So, in my intro class, students can also do group projects. And the thing about it is that group are completely unspecified. They can be anything.

They can be videos, they can be music. One group, a couple of years ago, came up with a board game.

I said, “Why not?” And so, if part of the idea is to be creative, then creativity is one dimension. So, for the group projects, I have three dimensions of evaluation.

One is creativity or innovation, second is interpretation, and because it still has to do with the materials, so you could, you could have a board game that claims to be about political theory, but it’s not. And so, how well does it do that? And then, the third one is the execution.

So, you might say, I want to have a four million dollar movie about Plato, but, you know, if you don’t have four million dollars, at the time to do that, then that’s not going to work out.

So, we have three dimensions of evaluation, and the same happens for all kinds of assignments. For a paper, it’s again, it’s structure, it’s argumentation, it’s interpretation, and then, writing. And the writing includes proper use of citations, and things like that.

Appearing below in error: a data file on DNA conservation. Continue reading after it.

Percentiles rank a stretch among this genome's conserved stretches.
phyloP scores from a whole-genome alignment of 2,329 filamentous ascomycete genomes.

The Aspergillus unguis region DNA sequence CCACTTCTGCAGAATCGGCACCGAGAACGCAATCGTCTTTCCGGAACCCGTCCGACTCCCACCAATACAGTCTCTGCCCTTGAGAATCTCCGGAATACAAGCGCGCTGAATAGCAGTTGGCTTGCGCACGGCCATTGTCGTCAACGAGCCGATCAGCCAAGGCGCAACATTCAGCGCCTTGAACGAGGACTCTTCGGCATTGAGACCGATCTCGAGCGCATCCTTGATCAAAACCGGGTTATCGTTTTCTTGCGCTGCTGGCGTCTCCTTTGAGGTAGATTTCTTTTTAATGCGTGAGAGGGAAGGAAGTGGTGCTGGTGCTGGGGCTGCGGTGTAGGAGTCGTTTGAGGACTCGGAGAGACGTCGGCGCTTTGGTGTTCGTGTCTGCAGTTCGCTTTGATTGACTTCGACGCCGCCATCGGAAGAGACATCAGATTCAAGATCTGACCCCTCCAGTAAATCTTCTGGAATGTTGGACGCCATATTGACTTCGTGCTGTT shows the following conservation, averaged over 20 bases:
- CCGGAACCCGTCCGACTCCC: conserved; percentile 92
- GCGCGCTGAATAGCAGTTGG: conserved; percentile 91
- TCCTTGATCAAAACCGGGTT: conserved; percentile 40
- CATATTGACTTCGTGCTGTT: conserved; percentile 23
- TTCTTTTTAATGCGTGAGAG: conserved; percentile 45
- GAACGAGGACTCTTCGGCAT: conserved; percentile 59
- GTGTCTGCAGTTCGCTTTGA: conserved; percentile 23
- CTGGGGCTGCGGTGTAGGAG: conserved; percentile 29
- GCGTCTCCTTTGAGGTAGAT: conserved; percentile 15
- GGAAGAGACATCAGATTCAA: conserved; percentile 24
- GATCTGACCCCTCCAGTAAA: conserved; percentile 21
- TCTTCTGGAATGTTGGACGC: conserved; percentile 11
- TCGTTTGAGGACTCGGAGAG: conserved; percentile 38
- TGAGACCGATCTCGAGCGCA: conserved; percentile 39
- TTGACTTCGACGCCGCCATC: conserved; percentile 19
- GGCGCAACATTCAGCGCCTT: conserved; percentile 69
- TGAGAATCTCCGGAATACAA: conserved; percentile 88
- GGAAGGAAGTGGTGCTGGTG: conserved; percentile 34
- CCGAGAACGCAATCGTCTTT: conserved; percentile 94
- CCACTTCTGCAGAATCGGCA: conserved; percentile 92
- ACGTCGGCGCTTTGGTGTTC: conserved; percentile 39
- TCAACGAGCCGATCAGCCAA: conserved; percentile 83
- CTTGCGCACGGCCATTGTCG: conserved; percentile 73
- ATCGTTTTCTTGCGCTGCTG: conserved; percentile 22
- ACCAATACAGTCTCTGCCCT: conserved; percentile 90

And then we realize often– and each, each dimension has exceeds expectations, meets expectations, and so on, and then, then we grade the papers, and then we see whether it worked, and we might tinker a little bit, and so on. And this has been really great.

Key Takeaways

  • Give students enough time to complete the assignment
  • Go through assignments in detail in both lecture and section. Use a workshop model in section
  • Communicate the assignment’s purpose
  • Make rubrics explicit and align them with that purpose